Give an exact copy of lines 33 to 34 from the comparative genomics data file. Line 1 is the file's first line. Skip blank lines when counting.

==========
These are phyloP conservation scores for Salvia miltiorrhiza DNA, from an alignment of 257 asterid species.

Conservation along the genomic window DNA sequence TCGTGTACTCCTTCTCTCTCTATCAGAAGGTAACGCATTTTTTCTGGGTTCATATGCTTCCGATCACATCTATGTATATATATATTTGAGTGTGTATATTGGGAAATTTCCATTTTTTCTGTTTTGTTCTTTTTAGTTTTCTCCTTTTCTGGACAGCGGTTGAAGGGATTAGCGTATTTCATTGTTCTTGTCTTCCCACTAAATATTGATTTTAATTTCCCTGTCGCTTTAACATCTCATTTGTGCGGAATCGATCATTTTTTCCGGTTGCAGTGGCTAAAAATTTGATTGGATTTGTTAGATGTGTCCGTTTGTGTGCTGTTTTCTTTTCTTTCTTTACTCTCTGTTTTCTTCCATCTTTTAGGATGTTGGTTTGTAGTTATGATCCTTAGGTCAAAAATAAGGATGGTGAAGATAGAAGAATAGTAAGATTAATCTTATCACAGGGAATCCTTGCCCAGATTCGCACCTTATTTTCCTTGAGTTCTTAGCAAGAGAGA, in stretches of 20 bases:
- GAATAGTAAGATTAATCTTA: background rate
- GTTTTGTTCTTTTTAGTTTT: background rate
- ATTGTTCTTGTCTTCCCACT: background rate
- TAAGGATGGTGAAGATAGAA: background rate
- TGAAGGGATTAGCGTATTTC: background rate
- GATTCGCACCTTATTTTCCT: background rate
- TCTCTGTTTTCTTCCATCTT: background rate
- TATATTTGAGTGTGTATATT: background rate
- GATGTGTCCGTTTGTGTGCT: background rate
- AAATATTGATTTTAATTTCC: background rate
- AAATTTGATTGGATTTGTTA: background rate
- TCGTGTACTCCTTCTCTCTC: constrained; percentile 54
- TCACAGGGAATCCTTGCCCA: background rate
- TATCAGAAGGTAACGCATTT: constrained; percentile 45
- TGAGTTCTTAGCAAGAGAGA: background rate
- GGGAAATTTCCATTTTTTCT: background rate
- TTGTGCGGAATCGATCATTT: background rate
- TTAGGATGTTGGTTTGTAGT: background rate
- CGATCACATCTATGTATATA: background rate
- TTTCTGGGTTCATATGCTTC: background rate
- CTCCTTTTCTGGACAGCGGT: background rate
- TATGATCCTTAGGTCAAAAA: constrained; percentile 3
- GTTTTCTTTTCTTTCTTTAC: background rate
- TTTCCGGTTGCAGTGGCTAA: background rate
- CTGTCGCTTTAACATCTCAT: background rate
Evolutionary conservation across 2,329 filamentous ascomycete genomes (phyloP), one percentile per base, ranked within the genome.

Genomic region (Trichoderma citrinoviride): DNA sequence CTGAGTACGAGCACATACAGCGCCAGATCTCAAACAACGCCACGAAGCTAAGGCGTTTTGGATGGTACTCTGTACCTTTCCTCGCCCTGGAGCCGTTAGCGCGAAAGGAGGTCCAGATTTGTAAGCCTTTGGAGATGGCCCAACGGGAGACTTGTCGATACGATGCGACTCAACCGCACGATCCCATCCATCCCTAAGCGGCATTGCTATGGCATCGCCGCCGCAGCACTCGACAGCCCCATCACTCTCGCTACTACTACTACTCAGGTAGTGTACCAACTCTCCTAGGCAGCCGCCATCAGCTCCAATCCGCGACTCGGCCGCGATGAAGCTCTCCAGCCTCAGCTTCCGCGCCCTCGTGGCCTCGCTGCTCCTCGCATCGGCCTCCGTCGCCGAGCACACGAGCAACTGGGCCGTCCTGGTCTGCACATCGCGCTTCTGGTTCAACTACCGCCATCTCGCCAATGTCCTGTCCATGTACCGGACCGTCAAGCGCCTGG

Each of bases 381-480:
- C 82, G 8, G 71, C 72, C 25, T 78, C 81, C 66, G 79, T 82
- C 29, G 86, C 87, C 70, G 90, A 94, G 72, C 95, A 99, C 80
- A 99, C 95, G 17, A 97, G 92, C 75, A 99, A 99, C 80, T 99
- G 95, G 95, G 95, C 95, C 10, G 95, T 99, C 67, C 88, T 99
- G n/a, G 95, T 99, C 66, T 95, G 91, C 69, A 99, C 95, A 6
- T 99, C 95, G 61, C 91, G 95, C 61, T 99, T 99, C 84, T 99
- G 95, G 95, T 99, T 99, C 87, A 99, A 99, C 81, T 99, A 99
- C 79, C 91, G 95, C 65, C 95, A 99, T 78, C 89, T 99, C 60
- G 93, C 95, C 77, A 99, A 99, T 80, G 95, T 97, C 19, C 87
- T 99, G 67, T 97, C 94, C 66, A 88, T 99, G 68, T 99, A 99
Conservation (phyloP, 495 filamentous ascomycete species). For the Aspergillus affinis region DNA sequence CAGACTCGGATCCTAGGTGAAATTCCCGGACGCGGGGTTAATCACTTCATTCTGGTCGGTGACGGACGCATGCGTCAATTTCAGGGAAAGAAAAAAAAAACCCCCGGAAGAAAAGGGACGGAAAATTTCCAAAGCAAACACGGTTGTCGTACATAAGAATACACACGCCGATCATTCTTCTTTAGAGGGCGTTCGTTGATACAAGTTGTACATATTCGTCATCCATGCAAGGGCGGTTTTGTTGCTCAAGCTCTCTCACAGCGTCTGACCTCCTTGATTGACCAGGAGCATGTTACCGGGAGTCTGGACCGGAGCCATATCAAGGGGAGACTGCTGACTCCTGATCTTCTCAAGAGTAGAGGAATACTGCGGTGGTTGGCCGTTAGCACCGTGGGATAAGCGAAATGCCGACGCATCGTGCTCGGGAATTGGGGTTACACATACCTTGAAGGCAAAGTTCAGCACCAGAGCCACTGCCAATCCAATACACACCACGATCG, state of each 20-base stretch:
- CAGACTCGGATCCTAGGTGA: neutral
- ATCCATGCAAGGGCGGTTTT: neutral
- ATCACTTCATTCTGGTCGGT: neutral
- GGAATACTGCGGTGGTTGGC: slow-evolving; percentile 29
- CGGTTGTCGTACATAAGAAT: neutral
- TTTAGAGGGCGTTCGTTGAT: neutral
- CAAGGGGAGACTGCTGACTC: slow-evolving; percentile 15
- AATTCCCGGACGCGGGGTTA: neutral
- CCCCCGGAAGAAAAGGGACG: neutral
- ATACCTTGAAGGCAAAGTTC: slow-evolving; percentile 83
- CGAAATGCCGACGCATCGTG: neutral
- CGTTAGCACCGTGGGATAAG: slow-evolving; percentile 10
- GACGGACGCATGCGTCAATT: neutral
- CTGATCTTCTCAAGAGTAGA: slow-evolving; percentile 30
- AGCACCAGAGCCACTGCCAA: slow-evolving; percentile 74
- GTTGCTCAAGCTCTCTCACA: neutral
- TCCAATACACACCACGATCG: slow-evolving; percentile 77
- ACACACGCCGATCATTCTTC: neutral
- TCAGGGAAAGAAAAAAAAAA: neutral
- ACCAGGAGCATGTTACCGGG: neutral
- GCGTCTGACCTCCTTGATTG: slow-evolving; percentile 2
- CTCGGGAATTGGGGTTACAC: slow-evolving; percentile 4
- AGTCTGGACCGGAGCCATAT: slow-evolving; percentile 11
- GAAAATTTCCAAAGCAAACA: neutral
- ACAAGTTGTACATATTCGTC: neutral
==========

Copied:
- A 99, C 95, G 17, A 97, G 92, C 75, A 99, A 99, C 80, T 99
- G 95, G 95, G 95, C 95, C 10, G 95, T 99, C 67, C 88, T 99